Following up on our first blog post about employee stock ownership plans (ESOPs) for construction companies, this post addresses surety bond requirements as well as the way in which ESOPs can incentivize employees and increase cash flow.
Satisfying Surety Bond Requirements
Construction companies are typically required to obtain surety bonds to guarantee a project owner that the contractor will comply with the terms and conditions of the contract. Surety companies will ordinarily conduct an extensive underwriting review of the contractor and continue to do so periodically while the bond is in place. The underwriting review will consider the contractor’s financial condition, structure, experience, and capacity to meet the requirements of the contract. The surety company will typically focus on the maintenance of a certain amount of working capital and sufficient net worth to support the construction company’s business. Sureties may require financial statements from a construction-oriented CPA firm on a reviewed or audited basis. They will be interested in work in progress and the status on projects. A construction company will usually be required to execute an indemnity agreement, which may include a personal indemnity/guaranty by one or more of the company’s owners that obligates the indemnitors to protect the surety from losses. Existing surety bonds likely limit the ability of the company to incur debt and therefore almost definitely will require the consent of the surety for a leveraged ESOP transaction.
Construction companies considering an ESOP should begin discussions with their surety in the early stages of the transaction. Depending on the surety’s familiarity with ESOPs, this education process can take time and is best done with the help of professionals who specialize in ESOPs and can adequately communicate the ESOP deal structure and the benefits of ESOPs.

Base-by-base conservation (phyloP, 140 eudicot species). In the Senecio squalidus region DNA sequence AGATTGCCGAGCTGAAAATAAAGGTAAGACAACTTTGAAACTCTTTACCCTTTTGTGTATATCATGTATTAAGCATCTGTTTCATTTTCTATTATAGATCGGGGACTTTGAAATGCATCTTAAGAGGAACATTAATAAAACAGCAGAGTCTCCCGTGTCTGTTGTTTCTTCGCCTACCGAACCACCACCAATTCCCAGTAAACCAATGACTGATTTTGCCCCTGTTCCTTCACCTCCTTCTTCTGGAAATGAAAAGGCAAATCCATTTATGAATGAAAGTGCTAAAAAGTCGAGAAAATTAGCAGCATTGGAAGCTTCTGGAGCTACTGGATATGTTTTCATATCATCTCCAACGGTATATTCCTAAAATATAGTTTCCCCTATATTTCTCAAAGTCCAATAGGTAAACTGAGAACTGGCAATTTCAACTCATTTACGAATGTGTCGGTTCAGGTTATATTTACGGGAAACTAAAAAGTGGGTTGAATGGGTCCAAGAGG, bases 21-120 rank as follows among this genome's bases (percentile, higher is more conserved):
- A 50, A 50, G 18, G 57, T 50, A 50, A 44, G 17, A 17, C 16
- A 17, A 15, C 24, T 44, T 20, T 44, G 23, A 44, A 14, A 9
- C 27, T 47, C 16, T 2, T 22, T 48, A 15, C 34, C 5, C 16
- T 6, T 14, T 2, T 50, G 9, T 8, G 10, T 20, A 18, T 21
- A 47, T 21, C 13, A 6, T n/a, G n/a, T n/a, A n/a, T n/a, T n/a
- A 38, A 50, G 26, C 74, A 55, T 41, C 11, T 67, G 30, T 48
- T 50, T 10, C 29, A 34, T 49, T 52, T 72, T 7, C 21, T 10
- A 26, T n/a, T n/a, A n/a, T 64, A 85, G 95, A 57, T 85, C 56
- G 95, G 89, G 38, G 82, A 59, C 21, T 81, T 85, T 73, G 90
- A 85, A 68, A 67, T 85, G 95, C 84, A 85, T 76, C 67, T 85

Many construction companies are closely held companies that do not have a business continuity plan. They may be owned by the founder or a small number of shareholders who are not working for the company. An ESOP can provide continuity by establishing a market for the purchase of shares from the controlling shareholders.
An ESOP is designed to provide employees with “skin in the game,” thereby hopefully incentivizing them to increase the value of the company stock and their beneficial ownership. Given labor shortages in the construction industry, an ESOP can provide an important retention tool and incentive for employees to remain employed with the company and pursue long-term growth. An ESOP may also reduce employee interest in unionization.
Increasing Cash Flow
In certain settings, an ESOP can be an effective tool for increasing a company’s cash flow. A contractor can reduce its corporate income taxes and increase its cash flow and thereby its net worth through an ESOP structure. If the contribution to the ESOP is made in lieu of contributions to a 401(k) plan, the cash flow savings are even greater. The additional cash can be used to finance projects and the growth of the business.
All of these issues should be evaluated in deciding whether an ESOP is the right solution for your company. If you have any questions about ESOPs, contact David Joffe or Emily Horn.